God acts, we respond.
Jean Valjean goes to prison for 19 years only to be released to a world that despises him and gives not a glimmer of a second chance. This is how the well loved novel Les Miserables begins. A bishop welcomes Jean Valjean to sleep and eat in his home, the church, only to be betrayed by Jean later that night. The former convict steals silver from the church, is caught, and brought back by police to the bishop.
What the bishop does next will surely determine the life or death of Jean.
The bishop changes the course of Jean Vajean's life by not merely forgiving and
letting him go, but by reminding this man-- hardened by humanity's best
attempts to destroy him--of his true identity. He is not first a criminal but first a created being of God.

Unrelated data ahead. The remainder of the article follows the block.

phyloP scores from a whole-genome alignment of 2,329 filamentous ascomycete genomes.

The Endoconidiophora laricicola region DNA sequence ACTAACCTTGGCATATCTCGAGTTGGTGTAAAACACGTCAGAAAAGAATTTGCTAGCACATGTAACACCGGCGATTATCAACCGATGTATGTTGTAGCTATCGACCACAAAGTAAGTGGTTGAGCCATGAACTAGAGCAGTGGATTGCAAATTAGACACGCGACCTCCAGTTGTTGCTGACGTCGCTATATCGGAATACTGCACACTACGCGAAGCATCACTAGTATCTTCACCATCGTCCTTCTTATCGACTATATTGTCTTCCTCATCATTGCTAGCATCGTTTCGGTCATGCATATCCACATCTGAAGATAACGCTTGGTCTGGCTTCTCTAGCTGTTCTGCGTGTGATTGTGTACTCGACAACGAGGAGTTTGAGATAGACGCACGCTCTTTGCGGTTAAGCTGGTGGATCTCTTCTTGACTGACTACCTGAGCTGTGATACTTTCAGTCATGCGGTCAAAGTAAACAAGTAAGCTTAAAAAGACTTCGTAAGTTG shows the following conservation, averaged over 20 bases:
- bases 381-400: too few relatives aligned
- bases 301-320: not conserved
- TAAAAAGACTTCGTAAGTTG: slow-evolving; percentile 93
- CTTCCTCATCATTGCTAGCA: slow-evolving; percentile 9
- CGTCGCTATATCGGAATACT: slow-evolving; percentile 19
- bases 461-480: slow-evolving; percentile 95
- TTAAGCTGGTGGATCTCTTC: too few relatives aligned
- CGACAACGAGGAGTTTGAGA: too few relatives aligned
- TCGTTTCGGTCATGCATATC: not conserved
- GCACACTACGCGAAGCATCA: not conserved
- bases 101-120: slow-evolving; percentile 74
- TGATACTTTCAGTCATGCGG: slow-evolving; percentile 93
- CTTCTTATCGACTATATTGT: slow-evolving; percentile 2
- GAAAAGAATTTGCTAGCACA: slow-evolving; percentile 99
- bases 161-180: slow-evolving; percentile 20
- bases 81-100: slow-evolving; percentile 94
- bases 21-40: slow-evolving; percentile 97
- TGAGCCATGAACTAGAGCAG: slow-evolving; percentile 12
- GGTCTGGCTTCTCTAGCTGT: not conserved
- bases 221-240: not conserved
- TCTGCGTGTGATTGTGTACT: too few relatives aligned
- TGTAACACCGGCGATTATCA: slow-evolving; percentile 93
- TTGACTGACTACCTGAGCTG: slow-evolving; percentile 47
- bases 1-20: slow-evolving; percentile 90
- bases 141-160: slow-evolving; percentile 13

If you identity with the plight of Jean or dream of acting half as compassionately as the bishop, you're not alone. But what if we were not to first ask, " Who am I in this story? " but instead , " Where is God's saving action in this drama? " If we place Christ at the center of the drama. we can see that it is Christ and not our actions that is at the base of our identity. We do not construct our identity but are given one. Whatever our past, it is no longer we but Christ who now lives in us. Created beings of God, children of the Most High, alive in Christ: this is our true identity.
Any action, including loving our enemies, as Jean Valjean does in following years, only to his detriment, springs forth from the action of the one who first first forgave and spoke the truth of who we truly are. God acts and we respond.
Written by Grace Miguel Cipriano ( Seminary Intern)